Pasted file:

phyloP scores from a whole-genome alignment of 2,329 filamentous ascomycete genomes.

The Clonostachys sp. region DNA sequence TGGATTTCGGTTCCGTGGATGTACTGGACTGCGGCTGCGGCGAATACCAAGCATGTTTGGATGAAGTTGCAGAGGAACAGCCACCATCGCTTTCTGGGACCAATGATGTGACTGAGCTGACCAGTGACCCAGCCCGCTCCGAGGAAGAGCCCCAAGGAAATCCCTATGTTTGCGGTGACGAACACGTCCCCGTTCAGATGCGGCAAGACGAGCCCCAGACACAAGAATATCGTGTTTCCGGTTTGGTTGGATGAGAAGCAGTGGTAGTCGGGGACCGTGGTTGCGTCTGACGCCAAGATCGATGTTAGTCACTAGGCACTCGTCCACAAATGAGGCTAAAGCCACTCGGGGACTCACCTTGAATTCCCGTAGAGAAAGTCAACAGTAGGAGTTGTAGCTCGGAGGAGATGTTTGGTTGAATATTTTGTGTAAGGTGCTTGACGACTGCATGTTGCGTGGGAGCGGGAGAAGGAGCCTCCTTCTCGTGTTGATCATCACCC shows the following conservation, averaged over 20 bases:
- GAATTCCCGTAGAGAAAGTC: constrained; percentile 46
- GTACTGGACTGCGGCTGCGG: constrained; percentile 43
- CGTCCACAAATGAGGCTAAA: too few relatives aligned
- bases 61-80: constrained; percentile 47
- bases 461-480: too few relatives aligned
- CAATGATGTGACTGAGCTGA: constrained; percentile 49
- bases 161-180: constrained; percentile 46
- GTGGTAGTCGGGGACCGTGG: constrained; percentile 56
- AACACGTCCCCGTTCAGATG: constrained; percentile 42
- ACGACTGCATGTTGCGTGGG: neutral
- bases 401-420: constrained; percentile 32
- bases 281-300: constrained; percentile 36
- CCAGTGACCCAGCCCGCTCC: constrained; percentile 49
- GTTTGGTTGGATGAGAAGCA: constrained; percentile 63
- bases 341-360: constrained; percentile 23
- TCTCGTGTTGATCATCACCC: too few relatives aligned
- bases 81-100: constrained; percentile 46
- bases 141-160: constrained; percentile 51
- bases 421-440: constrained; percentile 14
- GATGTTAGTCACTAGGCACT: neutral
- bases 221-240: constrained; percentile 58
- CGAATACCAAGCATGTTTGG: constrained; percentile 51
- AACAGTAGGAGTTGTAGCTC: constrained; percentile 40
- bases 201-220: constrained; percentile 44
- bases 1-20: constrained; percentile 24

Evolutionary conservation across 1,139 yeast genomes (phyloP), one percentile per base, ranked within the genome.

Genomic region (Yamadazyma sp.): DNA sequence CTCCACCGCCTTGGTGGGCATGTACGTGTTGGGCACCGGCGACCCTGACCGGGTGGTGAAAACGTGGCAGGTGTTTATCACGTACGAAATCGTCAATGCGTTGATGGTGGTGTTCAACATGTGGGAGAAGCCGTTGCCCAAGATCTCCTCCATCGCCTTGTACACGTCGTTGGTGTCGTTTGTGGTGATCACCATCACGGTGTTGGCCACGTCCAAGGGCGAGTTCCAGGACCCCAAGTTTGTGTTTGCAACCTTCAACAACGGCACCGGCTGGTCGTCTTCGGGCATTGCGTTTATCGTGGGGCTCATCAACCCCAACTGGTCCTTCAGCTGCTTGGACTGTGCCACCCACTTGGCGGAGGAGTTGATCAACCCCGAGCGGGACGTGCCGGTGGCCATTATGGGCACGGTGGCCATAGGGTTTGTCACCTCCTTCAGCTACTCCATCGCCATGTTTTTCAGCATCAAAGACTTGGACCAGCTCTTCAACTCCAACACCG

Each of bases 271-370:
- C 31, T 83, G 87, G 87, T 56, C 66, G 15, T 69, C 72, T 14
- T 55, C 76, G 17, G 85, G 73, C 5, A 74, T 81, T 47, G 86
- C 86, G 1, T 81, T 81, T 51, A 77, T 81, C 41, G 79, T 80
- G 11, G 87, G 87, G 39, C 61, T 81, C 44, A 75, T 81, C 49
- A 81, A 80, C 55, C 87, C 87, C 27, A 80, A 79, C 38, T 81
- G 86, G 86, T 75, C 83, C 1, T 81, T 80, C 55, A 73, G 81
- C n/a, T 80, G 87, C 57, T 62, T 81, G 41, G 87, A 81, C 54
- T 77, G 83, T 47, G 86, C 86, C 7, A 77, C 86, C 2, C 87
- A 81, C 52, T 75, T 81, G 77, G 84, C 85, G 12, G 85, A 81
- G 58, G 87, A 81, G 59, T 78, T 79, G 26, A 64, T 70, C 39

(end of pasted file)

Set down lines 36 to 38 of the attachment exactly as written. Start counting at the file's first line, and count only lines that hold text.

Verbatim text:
- G 86, G 86, T 75, C 83, C 1, T 81, T 80, C 55, A 73, G 81
- C n/a, T 80, G 87, C 57, T 62, T 81, G 41, G 87, A 81, C 54
- T 77, G 83, T 47, G 86, C 86, C 7, A 77, C 86, C 2, C 87